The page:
Hernia Surgery Can Affect Your Sex Life, But Maybe Not the Way You Fear
Unfortunately, hernias are common. In fact, more than 1 million hernia repairs are performed annually in the United States, and about 800,000 are for inguinal hernias, according to the Food and Drug Administration (FDA). That's a lot of wincing, and with good reason, if you're concerned about your sexual health.
"When considering hernia repair, it is important to always think about the potential implications it can have on male sexual function," said Justin Dubin, M.D., a urology fellow specializing in male infertility and sexual medicine in Miami. "This is because inguinal hernia repairs are performed in a region of the body where vital structures to the testicle and other nerves for sexual function are located."
About 27 percent of men and 3 percent of women will develop an inguinal hernia at some point in their life.
While a small percentage of men may experience pain or sexual dysfunction after hernia surgery, they can be helped in most cases.
For some men, hernia repair surgery may be a boon to their sex life.
"Data suggests that sexual function—erectile function, orgasm satisfaction, overall satisfaction and quality of life—improves after hernia surgery," Dubin said. "This is likely due to the pain, discomfort and cosmetic concerns that come with having a hernia. Repairing hernias can, in effect, repair many of the sexual health issues that come with having one."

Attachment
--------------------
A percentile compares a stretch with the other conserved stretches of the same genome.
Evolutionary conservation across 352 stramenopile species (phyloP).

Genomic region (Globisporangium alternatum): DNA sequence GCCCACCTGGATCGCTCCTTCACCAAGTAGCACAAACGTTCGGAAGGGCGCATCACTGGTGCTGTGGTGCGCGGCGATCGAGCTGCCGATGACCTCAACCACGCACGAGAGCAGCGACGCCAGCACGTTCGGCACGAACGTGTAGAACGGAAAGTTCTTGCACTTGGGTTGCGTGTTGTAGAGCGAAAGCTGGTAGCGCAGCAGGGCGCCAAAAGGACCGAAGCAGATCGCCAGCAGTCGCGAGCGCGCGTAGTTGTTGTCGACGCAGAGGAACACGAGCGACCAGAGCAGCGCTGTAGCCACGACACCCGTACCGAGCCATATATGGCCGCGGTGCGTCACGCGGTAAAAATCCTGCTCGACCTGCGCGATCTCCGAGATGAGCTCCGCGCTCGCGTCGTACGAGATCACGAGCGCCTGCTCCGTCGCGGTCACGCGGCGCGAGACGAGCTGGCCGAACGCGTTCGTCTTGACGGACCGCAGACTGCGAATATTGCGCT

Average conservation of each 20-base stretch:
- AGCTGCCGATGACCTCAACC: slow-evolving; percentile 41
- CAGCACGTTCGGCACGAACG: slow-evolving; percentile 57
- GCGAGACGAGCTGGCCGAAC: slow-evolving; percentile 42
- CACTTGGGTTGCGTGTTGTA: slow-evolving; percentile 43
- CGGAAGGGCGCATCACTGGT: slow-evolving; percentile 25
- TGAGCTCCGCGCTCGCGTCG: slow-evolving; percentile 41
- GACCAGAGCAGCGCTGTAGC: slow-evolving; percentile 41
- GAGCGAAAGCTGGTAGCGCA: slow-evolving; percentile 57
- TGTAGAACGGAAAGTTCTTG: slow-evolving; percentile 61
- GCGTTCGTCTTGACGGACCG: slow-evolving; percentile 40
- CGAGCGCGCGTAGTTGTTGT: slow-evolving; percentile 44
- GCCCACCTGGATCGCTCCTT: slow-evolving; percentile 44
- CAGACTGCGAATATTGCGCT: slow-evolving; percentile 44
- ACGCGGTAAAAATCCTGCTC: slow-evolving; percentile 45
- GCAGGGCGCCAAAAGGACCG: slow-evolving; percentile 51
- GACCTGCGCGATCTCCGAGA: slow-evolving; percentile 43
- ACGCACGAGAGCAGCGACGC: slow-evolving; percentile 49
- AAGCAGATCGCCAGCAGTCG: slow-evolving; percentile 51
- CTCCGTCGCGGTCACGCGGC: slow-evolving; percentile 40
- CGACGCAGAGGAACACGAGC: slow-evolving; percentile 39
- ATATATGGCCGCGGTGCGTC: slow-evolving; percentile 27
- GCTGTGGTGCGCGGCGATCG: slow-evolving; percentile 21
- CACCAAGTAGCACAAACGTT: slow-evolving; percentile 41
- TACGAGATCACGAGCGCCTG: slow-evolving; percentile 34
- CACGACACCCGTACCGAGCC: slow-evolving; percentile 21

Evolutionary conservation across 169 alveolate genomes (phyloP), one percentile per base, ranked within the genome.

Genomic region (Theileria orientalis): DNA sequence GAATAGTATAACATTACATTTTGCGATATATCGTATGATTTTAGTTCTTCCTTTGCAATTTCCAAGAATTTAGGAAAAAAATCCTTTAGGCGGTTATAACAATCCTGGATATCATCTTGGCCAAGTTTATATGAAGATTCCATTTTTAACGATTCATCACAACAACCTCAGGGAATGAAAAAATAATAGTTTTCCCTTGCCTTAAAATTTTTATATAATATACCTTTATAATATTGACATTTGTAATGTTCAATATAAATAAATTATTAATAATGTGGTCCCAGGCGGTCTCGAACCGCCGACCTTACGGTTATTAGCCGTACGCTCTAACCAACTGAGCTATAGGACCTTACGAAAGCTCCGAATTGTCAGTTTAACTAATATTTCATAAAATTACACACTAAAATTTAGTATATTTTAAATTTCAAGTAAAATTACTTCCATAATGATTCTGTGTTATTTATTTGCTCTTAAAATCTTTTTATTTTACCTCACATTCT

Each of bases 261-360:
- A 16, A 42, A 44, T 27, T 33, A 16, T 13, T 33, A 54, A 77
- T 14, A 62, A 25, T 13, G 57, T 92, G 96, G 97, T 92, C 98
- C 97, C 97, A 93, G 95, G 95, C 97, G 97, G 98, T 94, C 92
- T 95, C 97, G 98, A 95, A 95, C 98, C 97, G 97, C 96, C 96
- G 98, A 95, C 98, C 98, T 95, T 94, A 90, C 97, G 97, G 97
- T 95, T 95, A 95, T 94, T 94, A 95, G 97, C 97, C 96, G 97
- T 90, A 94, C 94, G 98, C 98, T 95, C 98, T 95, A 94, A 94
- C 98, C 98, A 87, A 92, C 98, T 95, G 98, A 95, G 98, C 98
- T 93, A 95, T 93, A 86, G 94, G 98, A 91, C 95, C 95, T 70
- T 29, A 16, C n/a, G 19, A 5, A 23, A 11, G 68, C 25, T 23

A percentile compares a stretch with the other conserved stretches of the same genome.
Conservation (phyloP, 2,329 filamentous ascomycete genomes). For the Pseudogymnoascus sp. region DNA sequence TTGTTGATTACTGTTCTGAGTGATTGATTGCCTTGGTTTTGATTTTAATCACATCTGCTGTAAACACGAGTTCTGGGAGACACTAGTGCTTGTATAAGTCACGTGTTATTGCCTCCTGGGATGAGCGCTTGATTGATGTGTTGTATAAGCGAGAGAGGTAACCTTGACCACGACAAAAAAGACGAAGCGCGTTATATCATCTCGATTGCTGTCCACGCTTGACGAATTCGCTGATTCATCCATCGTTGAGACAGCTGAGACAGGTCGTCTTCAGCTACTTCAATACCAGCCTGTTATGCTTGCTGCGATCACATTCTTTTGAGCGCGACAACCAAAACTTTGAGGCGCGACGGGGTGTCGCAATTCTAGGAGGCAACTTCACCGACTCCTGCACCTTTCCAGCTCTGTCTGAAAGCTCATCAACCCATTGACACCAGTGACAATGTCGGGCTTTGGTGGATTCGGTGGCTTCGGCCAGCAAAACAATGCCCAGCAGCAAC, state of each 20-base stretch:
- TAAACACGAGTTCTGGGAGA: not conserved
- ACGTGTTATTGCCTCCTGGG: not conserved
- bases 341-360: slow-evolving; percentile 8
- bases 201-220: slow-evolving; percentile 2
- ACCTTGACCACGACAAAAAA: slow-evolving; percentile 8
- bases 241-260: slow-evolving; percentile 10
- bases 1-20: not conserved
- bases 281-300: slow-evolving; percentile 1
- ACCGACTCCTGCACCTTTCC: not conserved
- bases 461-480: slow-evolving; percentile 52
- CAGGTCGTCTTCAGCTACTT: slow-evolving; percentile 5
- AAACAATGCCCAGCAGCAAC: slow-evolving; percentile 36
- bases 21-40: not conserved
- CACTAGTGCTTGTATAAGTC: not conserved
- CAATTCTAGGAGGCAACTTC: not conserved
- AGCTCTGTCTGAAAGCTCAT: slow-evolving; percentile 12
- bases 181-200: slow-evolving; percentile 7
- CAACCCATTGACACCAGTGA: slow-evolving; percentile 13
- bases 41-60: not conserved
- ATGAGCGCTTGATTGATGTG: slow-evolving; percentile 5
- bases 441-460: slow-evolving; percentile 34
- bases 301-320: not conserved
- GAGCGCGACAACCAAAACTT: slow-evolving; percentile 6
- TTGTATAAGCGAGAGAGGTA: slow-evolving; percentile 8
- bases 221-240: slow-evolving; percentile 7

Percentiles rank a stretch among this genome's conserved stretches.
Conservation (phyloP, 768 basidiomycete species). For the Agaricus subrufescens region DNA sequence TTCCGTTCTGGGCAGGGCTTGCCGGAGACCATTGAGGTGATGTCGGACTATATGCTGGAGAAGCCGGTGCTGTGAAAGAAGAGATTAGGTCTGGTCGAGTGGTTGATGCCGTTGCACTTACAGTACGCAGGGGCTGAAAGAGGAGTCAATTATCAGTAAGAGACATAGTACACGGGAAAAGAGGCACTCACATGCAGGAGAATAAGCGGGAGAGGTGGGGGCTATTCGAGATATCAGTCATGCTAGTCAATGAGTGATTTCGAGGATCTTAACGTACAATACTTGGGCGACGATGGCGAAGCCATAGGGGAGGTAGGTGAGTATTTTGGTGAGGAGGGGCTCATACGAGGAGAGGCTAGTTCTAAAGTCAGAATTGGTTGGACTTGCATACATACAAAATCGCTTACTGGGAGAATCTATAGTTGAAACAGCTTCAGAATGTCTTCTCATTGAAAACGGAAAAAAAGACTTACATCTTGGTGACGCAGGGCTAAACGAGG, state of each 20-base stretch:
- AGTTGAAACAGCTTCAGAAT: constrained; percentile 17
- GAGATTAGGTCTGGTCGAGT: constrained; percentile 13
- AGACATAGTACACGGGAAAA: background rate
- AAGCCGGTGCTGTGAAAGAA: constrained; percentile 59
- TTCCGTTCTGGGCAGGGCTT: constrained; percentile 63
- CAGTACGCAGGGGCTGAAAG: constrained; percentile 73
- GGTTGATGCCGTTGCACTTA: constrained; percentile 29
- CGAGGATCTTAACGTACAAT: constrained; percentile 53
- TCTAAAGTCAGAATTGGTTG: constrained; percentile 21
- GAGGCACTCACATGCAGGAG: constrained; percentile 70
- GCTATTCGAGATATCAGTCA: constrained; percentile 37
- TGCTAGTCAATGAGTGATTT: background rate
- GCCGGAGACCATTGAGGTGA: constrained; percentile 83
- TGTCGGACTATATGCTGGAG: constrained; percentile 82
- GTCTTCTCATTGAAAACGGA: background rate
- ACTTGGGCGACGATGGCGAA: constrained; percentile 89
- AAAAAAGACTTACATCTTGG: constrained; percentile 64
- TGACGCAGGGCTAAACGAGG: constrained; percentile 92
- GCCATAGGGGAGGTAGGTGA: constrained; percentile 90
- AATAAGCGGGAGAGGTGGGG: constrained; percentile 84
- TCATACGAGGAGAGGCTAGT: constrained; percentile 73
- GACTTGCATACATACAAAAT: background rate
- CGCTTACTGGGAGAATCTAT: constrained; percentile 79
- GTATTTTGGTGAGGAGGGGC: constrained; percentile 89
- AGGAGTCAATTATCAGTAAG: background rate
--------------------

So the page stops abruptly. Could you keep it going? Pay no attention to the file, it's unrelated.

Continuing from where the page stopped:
What is an inguinal hernia?
A hernia happens when an internal body part pushes through a weakness in the surrounding muscle wall. An inguinal hernia occurs in the groin area. Internal tissue, perhaps part of your bowel, pushes into your groin at the top of your inner thigh into an area called the inguinal canal. Most often, the inguinal hernia contains fat or part of the small intestine.
Inguinal hernias are pretty common but not at all the rule. About 27 percent of men and 3 percent of women will develop an inguinal hernia at some point in their life, the National Institutes of Health (NIH) reports.
How can you tell if you have an inguinal hernia? Look for the primary symptoms:
- Bulging in the groin area
- For men, a bulge in the scrotum
- Discomfort or pain in the groin
- A feeling of heaviness in the groin
- Burning sensations in the groin
If the hernia becomes severe, stuck or strangulated, the symptoms can worsen and the list grows to include: